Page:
Episode 16

Monday 24st July, 2006

After making it to the Arctic Circle we headed south and followed the oil pipeline to its end at the coastal town of Valdez. As we got closer to the coastline the terrain changed back into mountains and Worthington Glacier was the first of many glaciers we would see as we explored Alaska's coastline around Prince William Sound.

Above: Worthington Glacier.

Below: Whilst the glacier didn't look all that big from the road, as we approached it we really got a feel for it's true size. Those tiny specs at the bottom of the left hand toe of the glacier are people.

Above: Here's a closeup on the left toe of the glacier.

Below: Yes, it tends to be a little bit cool in the near viscinity of glaciers. The blue colour of the glacier comes from the density of the ice. In sections it was really quite intense.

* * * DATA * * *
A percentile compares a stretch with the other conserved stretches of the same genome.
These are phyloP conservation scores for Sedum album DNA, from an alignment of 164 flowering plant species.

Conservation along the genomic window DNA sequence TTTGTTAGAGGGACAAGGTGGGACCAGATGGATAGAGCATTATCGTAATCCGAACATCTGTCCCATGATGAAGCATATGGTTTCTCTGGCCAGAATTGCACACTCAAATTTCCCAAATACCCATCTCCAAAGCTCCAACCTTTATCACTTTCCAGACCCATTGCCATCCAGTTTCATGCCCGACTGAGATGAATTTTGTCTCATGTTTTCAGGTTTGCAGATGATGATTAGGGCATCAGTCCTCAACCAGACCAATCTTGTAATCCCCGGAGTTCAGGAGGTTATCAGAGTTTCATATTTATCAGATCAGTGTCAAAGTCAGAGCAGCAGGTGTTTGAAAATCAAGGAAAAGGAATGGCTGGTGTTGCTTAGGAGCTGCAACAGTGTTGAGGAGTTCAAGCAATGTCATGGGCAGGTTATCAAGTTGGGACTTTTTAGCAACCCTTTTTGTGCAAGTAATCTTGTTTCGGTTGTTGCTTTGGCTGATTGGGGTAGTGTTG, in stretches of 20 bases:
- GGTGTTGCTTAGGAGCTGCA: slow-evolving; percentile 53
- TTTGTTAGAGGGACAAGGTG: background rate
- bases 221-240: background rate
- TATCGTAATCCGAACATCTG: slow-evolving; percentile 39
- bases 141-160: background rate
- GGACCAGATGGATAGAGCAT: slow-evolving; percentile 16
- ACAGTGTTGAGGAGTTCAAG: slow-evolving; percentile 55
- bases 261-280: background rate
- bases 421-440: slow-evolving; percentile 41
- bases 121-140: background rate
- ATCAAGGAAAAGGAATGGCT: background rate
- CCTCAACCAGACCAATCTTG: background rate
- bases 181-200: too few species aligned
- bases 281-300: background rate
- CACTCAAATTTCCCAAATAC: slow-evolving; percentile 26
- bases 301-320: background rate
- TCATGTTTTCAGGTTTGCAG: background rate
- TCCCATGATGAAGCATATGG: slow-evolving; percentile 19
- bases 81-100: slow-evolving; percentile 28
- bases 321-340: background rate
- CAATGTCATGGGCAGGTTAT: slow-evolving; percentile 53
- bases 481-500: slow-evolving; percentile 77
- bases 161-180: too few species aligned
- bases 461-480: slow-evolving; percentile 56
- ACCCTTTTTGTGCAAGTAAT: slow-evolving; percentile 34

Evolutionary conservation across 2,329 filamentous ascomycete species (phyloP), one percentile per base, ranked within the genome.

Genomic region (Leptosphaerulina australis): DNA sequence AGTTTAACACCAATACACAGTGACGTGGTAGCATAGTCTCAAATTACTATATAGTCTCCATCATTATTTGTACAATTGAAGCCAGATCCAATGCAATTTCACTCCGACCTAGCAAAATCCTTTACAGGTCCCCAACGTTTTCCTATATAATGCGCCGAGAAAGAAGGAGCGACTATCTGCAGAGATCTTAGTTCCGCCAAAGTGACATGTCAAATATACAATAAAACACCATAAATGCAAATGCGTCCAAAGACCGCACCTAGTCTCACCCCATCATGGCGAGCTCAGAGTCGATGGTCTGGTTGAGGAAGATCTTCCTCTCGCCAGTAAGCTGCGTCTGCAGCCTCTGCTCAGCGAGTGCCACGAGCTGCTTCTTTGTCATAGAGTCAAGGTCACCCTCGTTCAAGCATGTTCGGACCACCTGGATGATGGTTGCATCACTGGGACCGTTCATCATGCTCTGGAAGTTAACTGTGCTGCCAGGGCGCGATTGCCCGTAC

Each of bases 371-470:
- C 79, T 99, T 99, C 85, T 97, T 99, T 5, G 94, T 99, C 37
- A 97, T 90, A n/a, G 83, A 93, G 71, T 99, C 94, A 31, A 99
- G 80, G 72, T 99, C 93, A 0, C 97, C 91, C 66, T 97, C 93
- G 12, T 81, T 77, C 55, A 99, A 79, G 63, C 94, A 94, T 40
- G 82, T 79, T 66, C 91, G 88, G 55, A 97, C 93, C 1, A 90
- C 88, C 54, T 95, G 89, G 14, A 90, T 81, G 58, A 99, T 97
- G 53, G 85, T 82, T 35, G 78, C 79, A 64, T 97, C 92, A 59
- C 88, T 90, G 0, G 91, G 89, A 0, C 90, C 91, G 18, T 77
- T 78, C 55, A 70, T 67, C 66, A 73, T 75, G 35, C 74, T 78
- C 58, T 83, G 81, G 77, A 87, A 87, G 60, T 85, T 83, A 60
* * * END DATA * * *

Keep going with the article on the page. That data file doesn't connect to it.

Above: One of the most intensely blue parts of the glacier was actually underneath it. Whilst its pretty dangerous (and stupid) to get underneath a glacial overhang I just had to get a photo of this unreal colour.

Below: A waterfall on the side of the road at Thompson Pass, just outside the town of Valdez.

Above: Paddling with icebergs! We spent 3 days in the town of Valdez, a very beautiful area on Prince William Sound, though it may well be best known for being close to the location of the Exxon Valdez oil spill back in 1989. One of the things we did was a paddling adventure up to the nearby Shoup Glacier, whose toe dangles into the Sound. The temperature of the water where we were paddling was 1 to 2°C. Photo by Christian Freriks.

Below: Paddling past a "bergy bit" (that's the technical name).

Above: Christian and myself infront of the face of Shoup Glacier. The glacier is about 100-150m away from us, just in case a large section should break off (which we did see later on).

Below: The Shoup Glacier. By looking at the coastline, you can see how the glacier has retreated - vegetation has not yet taken hold on the shoreline where the glacier has recently retreated from.